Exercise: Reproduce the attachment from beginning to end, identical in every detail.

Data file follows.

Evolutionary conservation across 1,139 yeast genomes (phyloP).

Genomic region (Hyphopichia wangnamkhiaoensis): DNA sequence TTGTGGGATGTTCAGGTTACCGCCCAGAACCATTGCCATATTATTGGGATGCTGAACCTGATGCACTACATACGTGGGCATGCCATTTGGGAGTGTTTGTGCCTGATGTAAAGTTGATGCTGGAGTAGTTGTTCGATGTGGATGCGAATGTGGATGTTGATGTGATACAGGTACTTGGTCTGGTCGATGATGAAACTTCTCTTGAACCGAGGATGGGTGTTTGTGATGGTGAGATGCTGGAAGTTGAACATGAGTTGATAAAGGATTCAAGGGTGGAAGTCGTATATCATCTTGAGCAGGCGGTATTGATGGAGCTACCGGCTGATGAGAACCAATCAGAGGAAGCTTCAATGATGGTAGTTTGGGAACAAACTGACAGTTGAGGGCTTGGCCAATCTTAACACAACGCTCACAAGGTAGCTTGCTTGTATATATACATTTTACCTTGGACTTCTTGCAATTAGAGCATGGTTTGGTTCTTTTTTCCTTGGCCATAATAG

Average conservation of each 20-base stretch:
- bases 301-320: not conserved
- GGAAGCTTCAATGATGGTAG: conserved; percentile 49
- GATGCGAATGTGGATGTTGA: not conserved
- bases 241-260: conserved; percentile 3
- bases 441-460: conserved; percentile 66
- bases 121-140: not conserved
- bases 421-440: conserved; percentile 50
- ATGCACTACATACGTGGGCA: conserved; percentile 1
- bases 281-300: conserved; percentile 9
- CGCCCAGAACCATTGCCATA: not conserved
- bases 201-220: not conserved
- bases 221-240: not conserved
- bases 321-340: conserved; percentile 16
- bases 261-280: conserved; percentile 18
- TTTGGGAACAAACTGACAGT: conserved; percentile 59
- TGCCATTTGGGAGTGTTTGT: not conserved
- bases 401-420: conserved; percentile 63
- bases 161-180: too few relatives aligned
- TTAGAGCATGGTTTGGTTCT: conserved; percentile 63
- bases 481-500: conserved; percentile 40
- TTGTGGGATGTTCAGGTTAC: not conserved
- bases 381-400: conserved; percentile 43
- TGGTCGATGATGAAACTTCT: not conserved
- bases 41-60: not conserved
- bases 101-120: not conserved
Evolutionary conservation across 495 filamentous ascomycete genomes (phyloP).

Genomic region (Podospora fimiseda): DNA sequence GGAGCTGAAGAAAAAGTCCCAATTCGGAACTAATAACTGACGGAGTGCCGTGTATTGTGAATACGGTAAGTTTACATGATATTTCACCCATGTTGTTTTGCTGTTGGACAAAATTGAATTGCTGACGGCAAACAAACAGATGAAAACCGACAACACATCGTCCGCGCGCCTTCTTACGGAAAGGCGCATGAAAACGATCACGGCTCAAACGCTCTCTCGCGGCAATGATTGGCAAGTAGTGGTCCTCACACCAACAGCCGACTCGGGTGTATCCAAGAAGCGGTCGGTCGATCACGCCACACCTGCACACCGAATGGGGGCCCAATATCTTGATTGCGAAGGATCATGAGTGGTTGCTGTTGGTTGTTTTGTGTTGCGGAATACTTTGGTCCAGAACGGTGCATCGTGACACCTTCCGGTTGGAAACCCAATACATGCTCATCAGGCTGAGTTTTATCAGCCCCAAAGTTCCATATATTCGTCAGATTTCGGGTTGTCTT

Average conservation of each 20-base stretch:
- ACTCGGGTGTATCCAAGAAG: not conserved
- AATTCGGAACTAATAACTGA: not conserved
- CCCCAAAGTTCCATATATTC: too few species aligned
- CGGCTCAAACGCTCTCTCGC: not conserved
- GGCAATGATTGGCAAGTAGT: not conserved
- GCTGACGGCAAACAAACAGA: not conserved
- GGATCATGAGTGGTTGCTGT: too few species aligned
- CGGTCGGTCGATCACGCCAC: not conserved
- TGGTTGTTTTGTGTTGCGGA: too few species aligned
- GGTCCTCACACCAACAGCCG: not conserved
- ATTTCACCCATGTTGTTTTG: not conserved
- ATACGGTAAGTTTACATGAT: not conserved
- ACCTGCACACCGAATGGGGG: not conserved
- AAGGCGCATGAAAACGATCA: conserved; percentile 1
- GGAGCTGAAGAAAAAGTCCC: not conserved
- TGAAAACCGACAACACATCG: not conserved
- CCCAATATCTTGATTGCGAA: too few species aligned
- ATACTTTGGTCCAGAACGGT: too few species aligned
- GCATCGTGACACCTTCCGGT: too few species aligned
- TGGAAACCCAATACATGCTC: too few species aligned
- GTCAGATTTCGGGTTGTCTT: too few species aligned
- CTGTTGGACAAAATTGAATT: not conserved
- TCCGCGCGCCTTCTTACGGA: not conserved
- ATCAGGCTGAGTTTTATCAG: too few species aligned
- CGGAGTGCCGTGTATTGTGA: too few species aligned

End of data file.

Evolutionary conservation across 1,139 yeast genomes (phyloP).

Genomic region (Hyphopichia wangnamkhiaoensis): DNA sequence TTGTGGGATGTTCAGGTTACCGCCCAGAACCATTGCCATATTATTGGGATGCTGAACCTGATGCACTACATACGTGGGCATGCCATTTGGGAGTGTTTGTGCCTGATGTAAAGTTGATGCTGGAGTAGTTGTTCGATGTGGATGCGAATGTGGATGTTGATGTGATACAGGTACTTGGTCTGGTCGATGATGAAACTTCTCTTGAACCGAGGATGGGTGTTTGTGATGGTGAGATGCTGGAAGTTGAACATGAGTTGATAAAGGATTCAAGGGTGGAAGTCGTATATCATCTTGAGCAGGCGGTATTGATGGAGCTACCGGCTGATGAGAACCAATCAGAGGAAGCTTCAATGATGGTAGTTTGGGAACAAACTGACAGTTGAGGGCTTGGCCAATCTTAACACAACGCTCACAAGGTAGCTTGCTTGTATATATACATTTTACCTTGGACTTCTTGCAATTAGAGCATGGTTTGGTTCTTTTTTCCTTGGCCATAATAG

Average conservation of each 20-base stretch:
- bases 301-320: not conserved
- GGAAGCTTCAATGATGGTAG: conserved; percentile 49
- GATGCGAATGTGGATGTTGA: not conserved
- bases 241-260: conserved; percentile 3
- bases 441-460: conserved; percentile 66
- bases 121-140: not conserved
- bases 421-440: conserved; percentile 50
- ATGCACTACATACGTGGGCA: conserved; percentile 1
- bases 281-300: conserved; percentile 9
- CGCCCAGAACCATTGCCATA: not conserved
- bases 201-220: not conserved
- bases 221-240: not conserved
- bases 321-340: conserved; percentile 16
- bases 261-280: conserved; percentile 18
- TTTGGGAACAAACTGACAGT: conserved; percentile 59
- TGCCATTTGGGAGTGTTTGT: not conserved
- bases 401-420: conserved; percentile 63
- bases 161-180: too few relatives aligned
- TTAGAGCATGGTTTGGTTCT: conserved; percentile 63
- bases 481-500: conserved; percentile 40
- TTGTGGGATGTTCAGGTTAC: not conserved
- bases 381-400: conserved; percentile 43
- TGGTCGATGATGAAACTTCT: not conserved
- bases 41-60: not conserved
- bases 101-120: not conserved
Evolutionary conservation across 495 filamentous ascomycete genomes (phyloP).

Genomic region (Podospora fimiseda): DNA sequence GGAGCTGAAGAAAAAGTCCCAATTCGGAACTAATAACTGACGGAGTGCCGTGTATTGTGAATACGGTAAGTTTACATGATATTTCACCCATGTTGTTTTGCTGTTGGACAAAATTGAATTGCTGACGGCAAACAAACAGATGAAAACCGACAACACATCGTCCGCGCGCCTTCTTACGGAAAGGCGCATGAAAACGATCACGGCTCAAACGCTCTCTCGCGGCAATGATTGGCAAGTAGTGGTCCTCACACCAACAGCCGACTCGGGTGTATCCAAGAAGCGGTCGGTCGATCACGCCACACCTGCACACCGAATGGGGGCCCAATATCTTGATTGCGAAGGATCATGAGTGGTTGCTGTTGGTTGTTTTGTGTTGCGGAATACTTTGGTCCAGAACGGTGCATCGTGACACCTTCCGGTTGGAAACCCAATACATGCTCATCAGGCTGAGTTTTATCAGCCCCAAAGTTCCATATATTCGTCAGATTTCGGGTTGTCTT

Average conservation of each 20-base stretch:
- ACTCGGGTGTATCCAAGAAG: not conserved
- AATTCGGAACTAATAACTGA: not conserved
- CCCCAAAGTTCCATATATTC: too few species aligned
- CGGCTCAAACGCTCTCTCGC: not conserved
- GGCAATGATTGGCAAGTAGT: not conserved
- GCTGACGGCAAACAAACAGA: not conserved
- GGATCATGAGTGGTTGCTGT: too few species aligned
- CGGTCGGTCGATCACGCCAC: not conserved
- TGGTTGTTTTGTGTTGCGGA: too few species aligned
- GGTCCTCACACCAACAGCCG: not conserved
- ATTTCACCCATGTTGTTTTG: not conserved
- ATACGGTAAGTTTACATGAT: not conserved
- ACCTGCACACCGAATGGGGG: not conserved
- AAGGCGCATGAAAACGATCA: conserved; percentile 1
- GGAGCTGAAGAAAAAGTCCC: not conserved
- TGAAAACCGACAACACATCG: not conserved
- CCCAATATCTTGATTGCGAA: too few species aligned
- ATACTTTGGTCCAGAACGGT: too few species aligned
- GCATCGTGACACCTTCCGGT: too few species aligned
- TGGAAACCCAATACATGCTC: too few species aligned
- GTCAGATTTCGGGTTGTCTT: too few species aligned
- CTGTTGGACAAAATTGAATT: not conserved
- TCCGCGCGCCTTCTTACGGA: not conserved
- ATCAGGCTGAGTTTTATCAG: too few species aligned
- CGGAGTGCCGTGTATTGTGA: too few species aligned